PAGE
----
Liberal vs. conservative activism

As I have said in this post, I believe that the future of activism depends on bringing various groups together, finding common ground, and making a few compromises along the way.

So, I have been thinking then about finding the common ground between liberal and conservative activists. And to be able to find a common ground I had to first define what separates these two groups. Below is my best guess about the essence of liberal/left-wing and conservative/right-wing activism:

Left-wing activism: Government is the solution. We need better regulations and put in charge the right people to implement them.

Right-wing activism: Government is the problem. We need less regulations because only powerful people have enough means to jump through their hoops, which creates a system rigged against the little guy.

Add to this political corruption and you get even more unfair system, in which people with enough influence and resources can get preferential regulation and treatment from the government.

Anacharsis, a philosopher from the 6th century BC, said something very similar:

“Written laws are like spiders’ webs; they will catch, it is true, the weak and poor, but would be torn in pieces by the rich and powerful.”

Left-wing activists want to make spider web stronger, so that bigger flies could also be caught. Conversely, right-wing activists want to make spider web weaker and thus level the playing field.

The above are primarily observations about the outlook on the economic issues; many right-wingers have a different view on government regulation concerning moral and social issues. For example, they may be in favor of free market, but simultaneously support a state ban on marijuana. (Libertarians, though, are more or less consistently against any government regulation).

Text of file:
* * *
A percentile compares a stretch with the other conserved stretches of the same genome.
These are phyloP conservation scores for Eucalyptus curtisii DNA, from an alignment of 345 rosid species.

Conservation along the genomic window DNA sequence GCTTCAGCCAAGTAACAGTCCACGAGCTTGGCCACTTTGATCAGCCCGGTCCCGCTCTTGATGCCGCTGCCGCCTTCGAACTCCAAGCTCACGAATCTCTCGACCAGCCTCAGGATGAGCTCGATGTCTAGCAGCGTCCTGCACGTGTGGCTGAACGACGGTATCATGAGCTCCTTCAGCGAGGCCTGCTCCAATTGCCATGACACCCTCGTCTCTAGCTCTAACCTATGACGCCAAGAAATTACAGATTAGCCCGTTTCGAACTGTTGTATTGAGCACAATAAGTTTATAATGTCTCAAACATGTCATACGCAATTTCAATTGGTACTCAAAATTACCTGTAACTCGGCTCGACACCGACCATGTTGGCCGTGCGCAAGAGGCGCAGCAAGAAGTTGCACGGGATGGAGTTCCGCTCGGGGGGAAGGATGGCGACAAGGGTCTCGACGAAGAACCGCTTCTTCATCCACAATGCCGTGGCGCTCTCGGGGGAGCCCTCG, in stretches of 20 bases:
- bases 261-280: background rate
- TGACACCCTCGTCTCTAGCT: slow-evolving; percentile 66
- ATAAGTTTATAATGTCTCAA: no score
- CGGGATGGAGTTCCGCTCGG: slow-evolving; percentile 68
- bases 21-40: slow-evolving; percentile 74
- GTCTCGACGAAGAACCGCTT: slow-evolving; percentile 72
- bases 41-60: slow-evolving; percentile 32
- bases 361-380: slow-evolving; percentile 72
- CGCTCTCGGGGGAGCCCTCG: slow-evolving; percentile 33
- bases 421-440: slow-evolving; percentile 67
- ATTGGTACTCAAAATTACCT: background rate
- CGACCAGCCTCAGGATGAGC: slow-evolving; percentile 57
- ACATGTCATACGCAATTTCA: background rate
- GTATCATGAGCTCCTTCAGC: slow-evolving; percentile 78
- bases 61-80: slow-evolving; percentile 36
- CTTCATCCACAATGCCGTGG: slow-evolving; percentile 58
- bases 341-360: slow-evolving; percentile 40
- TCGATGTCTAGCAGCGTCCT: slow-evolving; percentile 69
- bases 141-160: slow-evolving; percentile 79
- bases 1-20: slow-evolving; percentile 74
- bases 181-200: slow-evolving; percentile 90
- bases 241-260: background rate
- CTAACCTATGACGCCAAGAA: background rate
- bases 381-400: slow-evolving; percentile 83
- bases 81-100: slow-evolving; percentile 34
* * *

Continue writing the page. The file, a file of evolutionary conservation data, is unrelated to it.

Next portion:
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I can somewhat understand right-wing position, because I believe that having a bad regulation is usually worse than having no regulation at all. However, I still think that a good regulation can in fact be the best option most of the time.

scaleConsider this analogy: if you want to weight two objects it is helpful to have an accurate scale. However, it is incredibly unhelpful if your scale is rigged. Indeed, you would be better off if you had no scale at all – that way you wouldn’t get false figures and you could still weight the objects by hand and roughly tell which is heavier.

So, the catch with government regulation is that it is incredibly difficult to foresee if a particular regulation will have a positive effect or not, and even small details can make a huge difference in the end. As they say, the devil is in the detail.

Since the effects of regulating certain activities are so unpredictable, we have to be prepared to constantly evaluate all regulations and adjust them through trial-and-error. And in some cases we may find that the best option is indeed to have no regulations in that particular field. In other cases we may be able to find a good one. Therefore I subscribe to neither the left-wing nor to right-wing way; I believe that the best option is to decide on a case by case basis.